In Situ Spectroscopic Studies of the Electrochemistry of Dioxygen in Non-Aqueous Li-Air Battery Electrolytes

Wednesday, May 14, 2014: 10:10
Bonnet Creek Ballroom III, Lobby Level (Hilton Orlando Bonnet Creek)
L. J. Hardwick, I. Aldous, V. Padmanbhan, and R. Nichols (The University of Liverpool)
The non-aqueous lithium-oxygen battery is one of a host of emerging opportunities available for enhanced energy storage [1]. Unlike a conventional battery where the reagents are contained within the cell, the lithium-oxygen cell uses dioxygen from the atmosphere to electrochemically form the discharge product lithium peroxide. Degrees of reversible oxidation and formation of lithium peroxide has been demonstrated in a number of non-aqueous electrolyte classes, mostly notably in dimethysulfoxide based electrolytes [2], thus making the lithium-oxygen cell a potential energy storage device. A schematic representation of the rechargeable non-aqueous Li-O2 cell is shown in the Figure. On discharge, lithium ions formed at the lithium metal anode are transported across the electrolyte and into the pores of the air-cathode. O2 from the atmosphere enters the cathode, and dissolves into the electrolyte within the pores. It is then reduced at the porous carbon electrode surface by electrons from the external circuit and combines with Li+ from the electrolyte, leading to the formation of solid Li2O2 as the final discharge product. Surprisingly, the reaction in some electrolytes is fairly reversible, Li2O2 can be oxidised, releasing oxygen gas. The challenge for the Li-O2 cell is the progress of development of the air-cathode that allows highly reversible formation of Li2O2 in a stable electrolyte within its pores [3-6].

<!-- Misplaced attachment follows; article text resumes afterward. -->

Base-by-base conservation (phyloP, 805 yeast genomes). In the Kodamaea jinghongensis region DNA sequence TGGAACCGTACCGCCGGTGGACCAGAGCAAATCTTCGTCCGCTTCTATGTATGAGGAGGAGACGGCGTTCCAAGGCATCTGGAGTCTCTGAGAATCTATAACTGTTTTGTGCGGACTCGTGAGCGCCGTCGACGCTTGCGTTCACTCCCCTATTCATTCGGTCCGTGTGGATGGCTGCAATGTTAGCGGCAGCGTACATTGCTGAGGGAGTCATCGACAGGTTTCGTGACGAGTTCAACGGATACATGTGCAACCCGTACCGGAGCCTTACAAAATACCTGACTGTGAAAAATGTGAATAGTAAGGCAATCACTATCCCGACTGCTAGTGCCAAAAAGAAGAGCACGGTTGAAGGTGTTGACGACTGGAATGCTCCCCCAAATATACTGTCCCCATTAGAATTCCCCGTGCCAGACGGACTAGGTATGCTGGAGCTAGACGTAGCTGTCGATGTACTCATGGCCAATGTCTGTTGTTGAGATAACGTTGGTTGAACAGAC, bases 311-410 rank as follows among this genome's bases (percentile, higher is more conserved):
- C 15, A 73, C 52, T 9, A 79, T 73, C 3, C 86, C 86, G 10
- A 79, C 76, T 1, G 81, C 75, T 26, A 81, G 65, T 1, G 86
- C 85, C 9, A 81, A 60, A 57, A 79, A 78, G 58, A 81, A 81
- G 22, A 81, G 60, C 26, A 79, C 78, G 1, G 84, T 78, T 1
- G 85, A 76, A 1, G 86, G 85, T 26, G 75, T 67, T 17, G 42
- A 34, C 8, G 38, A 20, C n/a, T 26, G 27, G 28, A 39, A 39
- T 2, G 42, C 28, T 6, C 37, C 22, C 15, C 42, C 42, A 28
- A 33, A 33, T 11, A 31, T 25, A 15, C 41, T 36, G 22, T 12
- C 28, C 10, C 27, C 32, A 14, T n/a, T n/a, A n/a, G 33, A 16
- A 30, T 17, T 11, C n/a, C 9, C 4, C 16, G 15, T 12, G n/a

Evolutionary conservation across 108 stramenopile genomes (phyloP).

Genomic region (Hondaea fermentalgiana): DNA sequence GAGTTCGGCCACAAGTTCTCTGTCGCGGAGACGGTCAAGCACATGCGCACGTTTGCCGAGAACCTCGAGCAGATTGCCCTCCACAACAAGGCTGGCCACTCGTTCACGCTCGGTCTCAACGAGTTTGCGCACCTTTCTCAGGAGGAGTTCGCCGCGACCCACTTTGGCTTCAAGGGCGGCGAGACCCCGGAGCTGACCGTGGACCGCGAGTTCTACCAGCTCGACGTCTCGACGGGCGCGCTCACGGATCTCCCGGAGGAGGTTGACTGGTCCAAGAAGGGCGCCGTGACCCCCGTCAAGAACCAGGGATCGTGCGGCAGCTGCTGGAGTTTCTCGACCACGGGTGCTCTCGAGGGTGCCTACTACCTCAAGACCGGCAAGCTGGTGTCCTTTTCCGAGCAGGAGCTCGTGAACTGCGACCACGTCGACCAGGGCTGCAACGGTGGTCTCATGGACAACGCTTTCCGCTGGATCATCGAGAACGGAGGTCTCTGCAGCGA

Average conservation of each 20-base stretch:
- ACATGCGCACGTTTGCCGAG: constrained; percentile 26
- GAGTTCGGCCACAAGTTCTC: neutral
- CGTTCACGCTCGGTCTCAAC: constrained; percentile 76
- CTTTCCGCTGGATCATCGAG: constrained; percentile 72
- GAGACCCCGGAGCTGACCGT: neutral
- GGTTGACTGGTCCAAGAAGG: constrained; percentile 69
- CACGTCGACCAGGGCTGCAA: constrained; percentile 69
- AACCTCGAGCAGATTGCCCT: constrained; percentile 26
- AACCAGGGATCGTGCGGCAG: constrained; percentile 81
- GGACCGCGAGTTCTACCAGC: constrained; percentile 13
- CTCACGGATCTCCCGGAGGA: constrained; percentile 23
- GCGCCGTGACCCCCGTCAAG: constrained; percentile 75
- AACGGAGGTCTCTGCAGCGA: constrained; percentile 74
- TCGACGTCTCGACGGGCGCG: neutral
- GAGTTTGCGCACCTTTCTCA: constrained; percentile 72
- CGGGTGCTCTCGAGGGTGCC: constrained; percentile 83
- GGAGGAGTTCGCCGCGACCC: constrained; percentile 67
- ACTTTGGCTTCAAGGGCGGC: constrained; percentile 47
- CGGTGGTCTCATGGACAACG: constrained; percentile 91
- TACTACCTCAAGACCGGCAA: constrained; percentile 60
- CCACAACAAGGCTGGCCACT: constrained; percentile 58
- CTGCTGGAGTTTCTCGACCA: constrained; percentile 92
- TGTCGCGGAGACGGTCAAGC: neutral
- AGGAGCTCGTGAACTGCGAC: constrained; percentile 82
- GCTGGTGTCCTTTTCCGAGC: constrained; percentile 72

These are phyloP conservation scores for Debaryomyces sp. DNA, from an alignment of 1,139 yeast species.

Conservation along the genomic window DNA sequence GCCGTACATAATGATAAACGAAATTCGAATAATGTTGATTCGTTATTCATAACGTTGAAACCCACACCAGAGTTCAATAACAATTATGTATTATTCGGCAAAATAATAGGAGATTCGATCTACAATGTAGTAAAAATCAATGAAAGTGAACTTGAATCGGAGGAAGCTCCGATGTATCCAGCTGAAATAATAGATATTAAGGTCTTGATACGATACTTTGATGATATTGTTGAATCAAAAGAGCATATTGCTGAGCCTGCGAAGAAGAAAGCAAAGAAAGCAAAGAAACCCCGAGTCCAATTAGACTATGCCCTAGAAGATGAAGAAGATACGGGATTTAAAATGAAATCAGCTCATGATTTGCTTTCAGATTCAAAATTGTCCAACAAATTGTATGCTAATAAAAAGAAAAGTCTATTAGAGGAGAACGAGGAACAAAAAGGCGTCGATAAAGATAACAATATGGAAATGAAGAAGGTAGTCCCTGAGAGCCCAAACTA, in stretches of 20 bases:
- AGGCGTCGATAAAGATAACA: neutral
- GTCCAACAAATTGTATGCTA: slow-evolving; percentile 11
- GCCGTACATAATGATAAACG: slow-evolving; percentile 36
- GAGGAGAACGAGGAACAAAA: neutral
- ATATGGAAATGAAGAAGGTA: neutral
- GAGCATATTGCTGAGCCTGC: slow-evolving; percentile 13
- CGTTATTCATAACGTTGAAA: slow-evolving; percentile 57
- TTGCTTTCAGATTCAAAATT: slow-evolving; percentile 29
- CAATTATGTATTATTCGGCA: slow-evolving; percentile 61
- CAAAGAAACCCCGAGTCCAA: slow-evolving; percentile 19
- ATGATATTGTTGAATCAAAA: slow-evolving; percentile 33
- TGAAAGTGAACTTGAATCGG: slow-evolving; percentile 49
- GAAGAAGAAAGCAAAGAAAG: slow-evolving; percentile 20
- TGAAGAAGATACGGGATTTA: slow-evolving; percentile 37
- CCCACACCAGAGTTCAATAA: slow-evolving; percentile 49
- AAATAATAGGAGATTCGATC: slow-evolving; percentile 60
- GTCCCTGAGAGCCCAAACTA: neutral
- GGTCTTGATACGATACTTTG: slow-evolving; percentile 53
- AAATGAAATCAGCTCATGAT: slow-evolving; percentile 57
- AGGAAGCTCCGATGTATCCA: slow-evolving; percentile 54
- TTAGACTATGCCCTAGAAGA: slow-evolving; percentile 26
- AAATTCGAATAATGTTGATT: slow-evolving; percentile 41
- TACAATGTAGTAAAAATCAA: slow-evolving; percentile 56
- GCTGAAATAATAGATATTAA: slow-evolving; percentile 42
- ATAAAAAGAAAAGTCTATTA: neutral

This talk will present our groups recent results of the electrochemistry of dioxygen in non-aqueous electrolytes on planar and single crystal electrodes, of which particular electrolytes could have practical application within a lithium-oxygen cell. Discussion will touch upon how the electrochemistry can be related to electrode substrate and will be presented with in situ spectroscopic studies that identify intermediate and surface species during the oxygen reduction reaction.

  1. P.G. Bruce, S. Freunberger, L.J. Hardwick, J.-M. Tarascon, Nature Mater. (2012) 11 19
  2. Z. Peng, S.A. Freunberger, Y. Chen, P.G. Bruce, Science, (2012) 337 563
  3. S. Freunberger, Y. Chen, N. Drewett, L.J. Hardwick, F. Bardé, P.G. Bruce, Angew. Chem. Int. Ed. (2011) 50 8609
  4. S. Freunberger, Y. Chen, Z. Peng, J. Griffin, L.J. Hardwick, F. Bardé, P. Novák, P.G. Bruce, J. Amer. Chem. Soc. (2011) 133 8040
  5. Z. Peng, S. Freunberger, L.J. Hardwick, Y. Chen, V. Giordani, F. Bardé, P. Novák, J.-M. Tarascon, D. Graham, P.G. Bruce, Angew. Chem. Int. Ed. (2011) 50 63514
  6. M. Leskes, N Drewett, L.J. Hardwick, P.G. Bruce, G.R. Goward, C.P. Grey, Angew. Chem. Int. Ed. (2012) 51 8560